Australian attitudes to early and late abortion

Med J Aust. 2010 Jul 5;193(1):9-12.


Objective: To investigate community attitudes to abortion, including views on whether doctors should face sanctions for performing late abortion in a range of clinical and social situations.

Design, setting and participants: An anonymous online survey of 1050 Australians aged 18 years or older (stratified by sex, age and location) using contextualised questions, conducted between 28 and 31 July 2008.

Main outcome measures: Attitudes to abortion, particularly after 24 weeks' gestation.

Results: Our study showed a high level of support for access to early abortion; 87% of respondents indicated that abortion should be lawful in the first trimester (61% unconditionally and 26% depending on the circumstances). In most of the clinical and social circumstances described in our survey, a majority of respondents indicated that doctors should not face professional sanctions for performing abortion after 24 weeks' gestation.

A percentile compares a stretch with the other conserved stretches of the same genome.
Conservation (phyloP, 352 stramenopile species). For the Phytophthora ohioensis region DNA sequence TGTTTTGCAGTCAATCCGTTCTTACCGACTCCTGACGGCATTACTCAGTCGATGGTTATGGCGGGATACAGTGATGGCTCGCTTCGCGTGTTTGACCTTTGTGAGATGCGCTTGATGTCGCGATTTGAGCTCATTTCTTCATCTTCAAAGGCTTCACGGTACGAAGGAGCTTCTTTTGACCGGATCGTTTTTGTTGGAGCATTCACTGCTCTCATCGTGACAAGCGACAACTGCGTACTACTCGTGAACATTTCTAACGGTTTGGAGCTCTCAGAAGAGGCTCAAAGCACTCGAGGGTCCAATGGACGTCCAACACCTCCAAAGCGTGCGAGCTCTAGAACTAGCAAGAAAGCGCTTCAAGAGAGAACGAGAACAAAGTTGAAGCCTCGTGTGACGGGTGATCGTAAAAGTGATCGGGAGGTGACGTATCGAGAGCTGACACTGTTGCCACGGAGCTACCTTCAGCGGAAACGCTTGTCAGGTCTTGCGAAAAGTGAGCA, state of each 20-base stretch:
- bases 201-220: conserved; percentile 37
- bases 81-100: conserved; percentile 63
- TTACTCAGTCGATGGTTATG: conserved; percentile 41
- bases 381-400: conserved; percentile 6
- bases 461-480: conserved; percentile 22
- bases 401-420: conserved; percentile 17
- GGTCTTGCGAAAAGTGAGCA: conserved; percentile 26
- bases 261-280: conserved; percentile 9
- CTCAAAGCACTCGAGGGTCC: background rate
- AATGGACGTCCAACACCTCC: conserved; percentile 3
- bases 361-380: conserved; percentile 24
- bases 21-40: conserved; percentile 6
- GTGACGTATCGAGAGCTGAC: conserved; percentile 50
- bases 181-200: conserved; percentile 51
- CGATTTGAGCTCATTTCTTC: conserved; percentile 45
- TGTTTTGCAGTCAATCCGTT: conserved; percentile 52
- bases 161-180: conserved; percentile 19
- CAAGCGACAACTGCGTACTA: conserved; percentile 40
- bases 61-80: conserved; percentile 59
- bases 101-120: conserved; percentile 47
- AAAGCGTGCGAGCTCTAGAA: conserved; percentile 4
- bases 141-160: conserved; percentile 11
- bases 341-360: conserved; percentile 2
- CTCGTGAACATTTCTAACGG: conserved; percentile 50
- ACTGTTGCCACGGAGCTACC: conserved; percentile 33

Conclusions: Our data show that a majority of Australians support laws which enable women to access abortion services after 24 weeks' gestation, and that support varies depending on circumstances. Simple yes/no polls may give a misleading picture of public opinion.

MeSH terms

  • Abortion, Induced* / legislation & jurisprudence
  • Abortion, Induced* / psychology
  • Adolescent
  • Adult
  • Aged
  • Attitude to Health*
  • Australia
  • Female
  • Gestational Age
  • Humans
  • Male
  • Middle Aged
  • Physicians / legislation & jurisprudence
  • Pregnancy
  • Pregnancy Trimester, First
  • Pregnancy Trimester, Second
  • Public Opinion*
  • Young Adult